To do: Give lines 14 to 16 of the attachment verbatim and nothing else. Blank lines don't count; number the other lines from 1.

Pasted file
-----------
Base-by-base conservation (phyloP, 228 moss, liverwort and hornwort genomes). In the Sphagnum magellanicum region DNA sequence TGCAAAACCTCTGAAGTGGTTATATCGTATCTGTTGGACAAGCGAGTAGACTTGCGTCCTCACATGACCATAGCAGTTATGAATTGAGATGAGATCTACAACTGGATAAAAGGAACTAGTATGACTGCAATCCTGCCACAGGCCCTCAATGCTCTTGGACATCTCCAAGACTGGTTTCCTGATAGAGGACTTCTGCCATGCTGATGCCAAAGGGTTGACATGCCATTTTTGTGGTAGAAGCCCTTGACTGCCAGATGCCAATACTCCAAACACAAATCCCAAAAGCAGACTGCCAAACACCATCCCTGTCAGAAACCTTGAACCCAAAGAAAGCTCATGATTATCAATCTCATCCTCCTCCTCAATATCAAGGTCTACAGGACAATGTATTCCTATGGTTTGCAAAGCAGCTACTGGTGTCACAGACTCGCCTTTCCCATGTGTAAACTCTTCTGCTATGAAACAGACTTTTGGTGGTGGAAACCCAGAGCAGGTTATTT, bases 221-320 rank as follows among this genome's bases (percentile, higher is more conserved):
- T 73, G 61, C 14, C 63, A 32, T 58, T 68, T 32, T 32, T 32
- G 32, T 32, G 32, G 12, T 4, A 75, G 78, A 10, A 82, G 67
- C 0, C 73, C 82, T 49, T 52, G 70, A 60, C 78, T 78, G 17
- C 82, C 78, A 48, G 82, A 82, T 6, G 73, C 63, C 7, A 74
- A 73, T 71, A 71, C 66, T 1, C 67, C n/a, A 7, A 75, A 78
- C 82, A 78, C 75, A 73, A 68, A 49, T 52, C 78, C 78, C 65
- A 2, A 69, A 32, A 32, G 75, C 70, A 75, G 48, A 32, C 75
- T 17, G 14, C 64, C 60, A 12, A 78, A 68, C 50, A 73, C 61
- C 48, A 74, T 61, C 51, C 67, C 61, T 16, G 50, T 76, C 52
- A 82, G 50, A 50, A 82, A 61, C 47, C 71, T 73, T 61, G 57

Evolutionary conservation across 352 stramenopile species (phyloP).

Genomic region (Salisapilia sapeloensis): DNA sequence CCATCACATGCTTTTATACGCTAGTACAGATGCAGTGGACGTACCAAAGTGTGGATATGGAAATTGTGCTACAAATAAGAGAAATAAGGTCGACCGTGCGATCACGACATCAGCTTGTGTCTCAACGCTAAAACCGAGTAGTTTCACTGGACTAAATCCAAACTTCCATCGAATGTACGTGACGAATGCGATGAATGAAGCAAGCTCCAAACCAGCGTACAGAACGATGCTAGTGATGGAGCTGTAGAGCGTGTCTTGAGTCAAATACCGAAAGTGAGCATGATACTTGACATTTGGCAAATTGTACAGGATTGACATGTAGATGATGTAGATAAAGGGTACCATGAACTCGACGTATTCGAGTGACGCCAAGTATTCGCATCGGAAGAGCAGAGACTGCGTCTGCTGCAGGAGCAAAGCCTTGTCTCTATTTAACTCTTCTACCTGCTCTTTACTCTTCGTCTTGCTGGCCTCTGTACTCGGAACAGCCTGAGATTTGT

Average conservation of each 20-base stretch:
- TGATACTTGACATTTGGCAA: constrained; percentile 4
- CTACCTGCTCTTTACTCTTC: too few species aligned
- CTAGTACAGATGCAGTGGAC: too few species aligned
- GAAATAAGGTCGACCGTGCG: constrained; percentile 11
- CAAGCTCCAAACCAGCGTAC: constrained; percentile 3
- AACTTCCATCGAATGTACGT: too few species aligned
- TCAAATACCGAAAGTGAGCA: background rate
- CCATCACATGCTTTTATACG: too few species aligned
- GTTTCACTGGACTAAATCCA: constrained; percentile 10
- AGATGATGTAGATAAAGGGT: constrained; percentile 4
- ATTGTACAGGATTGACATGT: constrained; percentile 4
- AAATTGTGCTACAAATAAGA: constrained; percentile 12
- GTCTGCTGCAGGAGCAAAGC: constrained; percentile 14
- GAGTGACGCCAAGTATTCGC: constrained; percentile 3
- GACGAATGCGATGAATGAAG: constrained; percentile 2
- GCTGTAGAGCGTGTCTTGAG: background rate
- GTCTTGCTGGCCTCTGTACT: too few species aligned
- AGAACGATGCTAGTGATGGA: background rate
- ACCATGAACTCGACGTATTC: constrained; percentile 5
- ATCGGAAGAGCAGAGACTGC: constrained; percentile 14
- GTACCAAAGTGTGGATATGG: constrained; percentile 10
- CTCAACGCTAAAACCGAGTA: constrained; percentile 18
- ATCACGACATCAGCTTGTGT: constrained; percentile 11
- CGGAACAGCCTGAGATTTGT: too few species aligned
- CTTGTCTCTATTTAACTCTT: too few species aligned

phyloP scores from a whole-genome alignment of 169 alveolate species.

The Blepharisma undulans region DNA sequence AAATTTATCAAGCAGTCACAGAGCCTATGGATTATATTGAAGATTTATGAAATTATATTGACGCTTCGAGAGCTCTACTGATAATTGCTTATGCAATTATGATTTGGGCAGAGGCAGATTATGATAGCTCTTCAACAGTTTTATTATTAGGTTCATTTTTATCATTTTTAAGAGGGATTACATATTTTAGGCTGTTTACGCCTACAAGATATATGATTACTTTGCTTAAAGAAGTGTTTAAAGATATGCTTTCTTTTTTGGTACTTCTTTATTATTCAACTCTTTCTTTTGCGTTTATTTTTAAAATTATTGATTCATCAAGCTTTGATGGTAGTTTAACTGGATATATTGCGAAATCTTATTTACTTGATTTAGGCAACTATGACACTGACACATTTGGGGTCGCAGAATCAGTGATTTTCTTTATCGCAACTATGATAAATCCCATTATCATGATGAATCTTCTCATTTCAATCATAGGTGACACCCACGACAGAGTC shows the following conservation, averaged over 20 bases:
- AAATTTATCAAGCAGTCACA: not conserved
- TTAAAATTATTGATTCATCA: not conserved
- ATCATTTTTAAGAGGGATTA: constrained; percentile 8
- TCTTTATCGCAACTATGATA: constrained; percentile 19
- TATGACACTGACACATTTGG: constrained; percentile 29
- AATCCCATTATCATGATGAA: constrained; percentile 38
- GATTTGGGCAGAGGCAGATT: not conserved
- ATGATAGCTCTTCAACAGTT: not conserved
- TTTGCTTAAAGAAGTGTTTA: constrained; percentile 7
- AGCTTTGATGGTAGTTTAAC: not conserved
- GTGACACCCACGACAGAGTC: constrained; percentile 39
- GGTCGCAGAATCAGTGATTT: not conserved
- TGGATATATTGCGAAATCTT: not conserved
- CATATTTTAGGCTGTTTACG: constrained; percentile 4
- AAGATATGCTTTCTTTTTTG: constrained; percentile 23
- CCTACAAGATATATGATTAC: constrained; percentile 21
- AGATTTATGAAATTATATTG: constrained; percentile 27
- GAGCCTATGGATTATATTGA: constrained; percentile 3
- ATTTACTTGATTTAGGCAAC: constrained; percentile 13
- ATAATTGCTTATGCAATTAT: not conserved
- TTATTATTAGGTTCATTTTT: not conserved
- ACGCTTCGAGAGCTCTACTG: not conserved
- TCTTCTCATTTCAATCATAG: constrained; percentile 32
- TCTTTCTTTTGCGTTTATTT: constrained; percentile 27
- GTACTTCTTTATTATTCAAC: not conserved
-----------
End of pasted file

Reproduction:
Average conservation of each 20-base stretch:
- TGATACTTGACATTTGGCAA: constrained; percentile 4
- CTACCTGCTCTTTACTCTTC: too few species aligned